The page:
After the Penguins lost Game 1 of their Second Round series against the New York Rangers in overtime, 3-2, the team as a whole said they need to play better.
But in what ways do they need to play better?
One thing that was making its rounds from the players’ mouths was “getting to the offensive zone.”
James Neal: “We have to get into the offensive zone right away from the first shift and put pucks there because that’s where the goals are going to be scored.”
Lee Stempniak: “To me the key for success is rolling our lines over and spending a lot of time in the offensive zone.”
Jussi Jokinen: “When you get momentum you want to keep playing in their zone and keep getting scoring chances and get goals.”
Craig Adams: “When we limit our mistakes and play in the offensive zone, just like any team, we look a lot better.”
The Penguins’ system is built on playing in the offensive zone and establishing a forecheck. When the Penguins execute that strategy best – see the second period of Game 1 where they outshot the Rangers by a count of 15-4 – Pittsburgh looks like a dominant force.
“When we’re at our best we’re in on the forecheck, creating turnovers and getting those second and third chances,” Stempniak said. “The onus is on us to do that every shift and put in the hard work, skate and be aggressive, create those turnovers.”
But when the Penguins are getting stuck in their own zone – see the first period of Game 1 – the opposition dictates the pace and game.
“There will be ups and downs in games,” Adams said. “Look at our first period compared to our second period. We need to be more like the second all the time.”
Realistically, the Penguins know they aren’t going to play an entire 60 minutes in the offensive zone. After all, the Rangers are a quality team. They won’t go down without a fight and at times will have their fair share of success.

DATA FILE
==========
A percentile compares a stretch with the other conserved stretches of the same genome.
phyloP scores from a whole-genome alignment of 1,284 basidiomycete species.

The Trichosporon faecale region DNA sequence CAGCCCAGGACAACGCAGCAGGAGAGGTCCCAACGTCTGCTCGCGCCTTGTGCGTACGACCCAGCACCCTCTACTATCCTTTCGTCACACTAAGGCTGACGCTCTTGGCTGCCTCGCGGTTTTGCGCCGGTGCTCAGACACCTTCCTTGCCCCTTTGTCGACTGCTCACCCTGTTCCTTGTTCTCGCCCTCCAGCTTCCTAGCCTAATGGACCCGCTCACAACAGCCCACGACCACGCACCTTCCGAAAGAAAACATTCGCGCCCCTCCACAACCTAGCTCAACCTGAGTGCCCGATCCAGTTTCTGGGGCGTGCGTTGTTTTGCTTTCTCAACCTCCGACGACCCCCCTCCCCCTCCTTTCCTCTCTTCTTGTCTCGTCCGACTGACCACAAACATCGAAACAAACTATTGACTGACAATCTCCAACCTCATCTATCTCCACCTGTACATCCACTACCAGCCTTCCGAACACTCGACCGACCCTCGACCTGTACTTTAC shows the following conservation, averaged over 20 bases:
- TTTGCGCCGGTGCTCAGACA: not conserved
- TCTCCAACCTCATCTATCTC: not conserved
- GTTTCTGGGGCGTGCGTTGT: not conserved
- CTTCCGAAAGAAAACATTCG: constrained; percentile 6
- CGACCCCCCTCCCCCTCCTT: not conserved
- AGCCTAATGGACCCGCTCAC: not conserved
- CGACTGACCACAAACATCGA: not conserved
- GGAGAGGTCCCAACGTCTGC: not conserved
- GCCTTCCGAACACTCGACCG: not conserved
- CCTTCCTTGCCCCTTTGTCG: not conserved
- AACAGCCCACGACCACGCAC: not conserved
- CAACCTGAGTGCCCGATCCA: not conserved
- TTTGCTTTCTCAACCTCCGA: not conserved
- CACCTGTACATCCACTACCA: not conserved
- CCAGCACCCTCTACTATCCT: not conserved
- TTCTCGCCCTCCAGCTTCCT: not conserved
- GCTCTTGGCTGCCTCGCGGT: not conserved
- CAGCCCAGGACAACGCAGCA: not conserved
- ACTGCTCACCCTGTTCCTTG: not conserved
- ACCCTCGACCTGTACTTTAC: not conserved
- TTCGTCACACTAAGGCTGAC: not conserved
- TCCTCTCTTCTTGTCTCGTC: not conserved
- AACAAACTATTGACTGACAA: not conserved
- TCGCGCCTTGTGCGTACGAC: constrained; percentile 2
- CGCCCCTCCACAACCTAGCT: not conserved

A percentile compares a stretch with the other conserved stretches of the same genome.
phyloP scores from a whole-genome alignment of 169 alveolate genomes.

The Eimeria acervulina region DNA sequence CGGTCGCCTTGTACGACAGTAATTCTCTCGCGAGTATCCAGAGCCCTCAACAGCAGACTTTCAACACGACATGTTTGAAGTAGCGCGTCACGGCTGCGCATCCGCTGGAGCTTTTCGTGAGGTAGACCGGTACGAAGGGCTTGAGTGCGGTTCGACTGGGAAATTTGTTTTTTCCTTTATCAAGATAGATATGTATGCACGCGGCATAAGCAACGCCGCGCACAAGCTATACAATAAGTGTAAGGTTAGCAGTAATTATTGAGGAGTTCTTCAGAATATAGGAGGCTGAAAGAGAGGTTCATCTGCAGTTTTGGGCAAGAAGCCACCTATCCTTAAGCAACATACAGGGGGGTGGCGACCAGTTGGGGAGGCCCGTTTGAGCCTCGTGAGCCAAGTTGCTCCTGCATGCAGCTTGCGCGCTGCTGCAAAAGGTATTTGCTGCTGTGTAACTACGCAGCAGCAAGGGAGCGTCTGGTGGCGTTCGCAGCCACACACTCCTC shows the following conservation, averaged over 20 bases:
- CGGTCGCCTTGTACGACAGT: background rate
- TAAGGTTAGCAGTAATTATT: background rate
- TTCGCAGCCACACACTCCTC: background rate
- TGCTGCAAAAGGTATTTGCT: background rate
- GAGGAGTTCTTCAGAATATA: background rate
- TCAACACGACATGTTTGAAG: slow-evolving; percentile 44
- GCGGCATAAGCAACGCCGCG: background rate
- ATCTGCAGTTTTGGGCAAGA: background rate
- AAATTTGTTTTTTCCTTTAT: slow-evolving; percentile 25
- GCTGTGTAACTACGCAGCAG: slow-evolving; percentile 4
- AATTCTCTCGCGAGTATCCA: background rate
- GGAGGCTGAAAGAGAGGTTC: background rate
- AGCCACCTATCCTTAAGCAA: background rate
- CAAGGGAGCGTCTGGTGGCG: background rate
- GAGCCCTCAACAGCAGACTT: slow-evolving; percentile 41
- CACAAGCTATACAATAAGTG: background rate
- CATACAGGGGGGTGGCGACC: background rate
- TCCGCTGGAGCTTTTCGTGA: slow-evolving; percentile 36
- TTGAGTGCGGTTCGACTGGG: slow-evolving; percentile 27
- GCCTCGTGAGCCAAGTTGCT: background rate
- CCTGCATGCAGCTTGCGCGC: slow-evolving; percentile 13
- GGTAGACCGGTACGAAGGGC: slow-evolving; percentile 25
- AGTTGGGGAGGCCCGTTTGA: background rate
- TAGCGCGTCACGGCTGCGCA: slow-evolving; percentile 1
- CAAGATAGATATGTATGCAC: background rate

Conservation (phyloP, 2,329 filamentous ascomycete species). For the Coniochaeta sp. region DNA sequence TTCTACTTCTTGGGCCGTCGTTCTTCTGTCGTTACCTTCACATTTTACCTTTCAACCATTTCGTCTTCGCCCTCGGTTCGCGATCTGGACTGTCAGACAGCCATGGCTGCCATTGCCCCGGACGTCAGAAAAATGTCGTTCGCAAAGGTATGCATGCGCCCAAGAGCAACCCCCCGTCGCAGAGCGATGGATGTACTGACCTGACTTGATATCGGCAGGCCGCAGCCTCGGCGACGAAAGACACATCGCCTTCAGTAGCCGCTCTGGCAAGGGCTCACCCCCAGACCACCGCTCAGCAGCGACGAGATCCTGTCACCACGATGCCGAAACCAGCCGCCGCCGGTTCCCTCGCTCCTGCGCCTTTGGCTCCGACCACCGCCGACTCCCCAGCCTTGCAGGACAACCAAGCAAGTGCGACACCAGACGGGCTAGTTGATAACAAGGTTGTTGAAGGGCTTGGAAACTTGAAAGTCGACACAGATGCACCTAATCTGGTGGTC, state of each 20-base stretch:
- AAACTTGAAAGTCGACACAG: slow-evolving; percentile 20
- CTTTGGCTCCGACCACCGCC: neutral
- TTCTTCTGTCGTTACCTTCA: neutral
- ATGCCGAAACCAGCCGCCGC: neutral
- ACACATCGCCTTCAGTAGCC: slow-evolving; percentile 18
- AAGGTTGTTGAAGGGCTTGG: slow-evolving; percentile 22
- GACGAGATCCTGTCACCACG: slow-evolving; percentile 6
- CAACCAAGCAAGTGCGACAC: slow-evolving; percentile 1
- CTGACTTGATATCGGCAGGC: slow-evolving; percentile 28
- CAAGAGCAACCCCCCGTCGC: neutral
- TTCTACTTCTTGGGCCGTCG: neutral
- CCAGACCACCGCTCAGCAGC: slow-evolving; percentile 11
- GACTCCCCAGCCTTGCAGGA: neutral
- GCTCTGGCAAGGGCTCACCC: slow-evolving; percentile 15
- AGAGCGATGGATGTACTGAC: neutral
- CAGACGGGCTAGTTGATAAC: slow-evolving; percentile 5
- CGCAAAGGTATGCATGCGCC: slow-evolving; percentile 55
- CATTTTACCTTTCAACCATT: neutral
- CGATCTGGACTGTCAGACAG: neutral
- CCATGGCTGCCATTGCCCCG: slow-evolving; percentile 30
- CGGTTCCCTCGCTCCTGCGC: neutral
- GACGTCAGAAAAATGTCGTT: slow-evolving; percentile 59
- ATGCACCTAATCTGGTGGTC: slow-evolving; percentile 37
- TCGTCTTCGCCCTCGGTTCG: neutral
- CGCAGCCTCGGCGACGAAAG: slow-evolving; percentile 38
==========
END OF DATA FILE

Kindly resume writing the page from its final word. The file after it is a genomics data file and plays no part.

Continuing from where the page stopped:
“We’re playing against good teams. We can’t forget that,” Adams said. “They’re trying to win, too.”
The Penguins goal is to tilt the play in their favor, spending 60 percent of the game in the offensive zone and forcing the play.
But playing in the offensive zone isn’t just about where the puck is. It starts with proper defensive positioning and breakouts from the defensive zone, quick transitions and entries through the neutral zone and establishing a forecheck and cycle once in the offensive zone. When the Penguins can execute those aspects properly then the final outcome is offensive zone time.
“Things we talk about are pretty simple things,” Stempniak said. “We’re positive as a group in terms of what we’re doing and what we want to accomplish.”
Jokinen summed it up best.
“What made us successful in Games 5 and 6 against Columbus was that we played a lot in the offensive zone,” Jokinen said. “We kept coming at them. That’s what we have to be able to do the whole game in the next game.”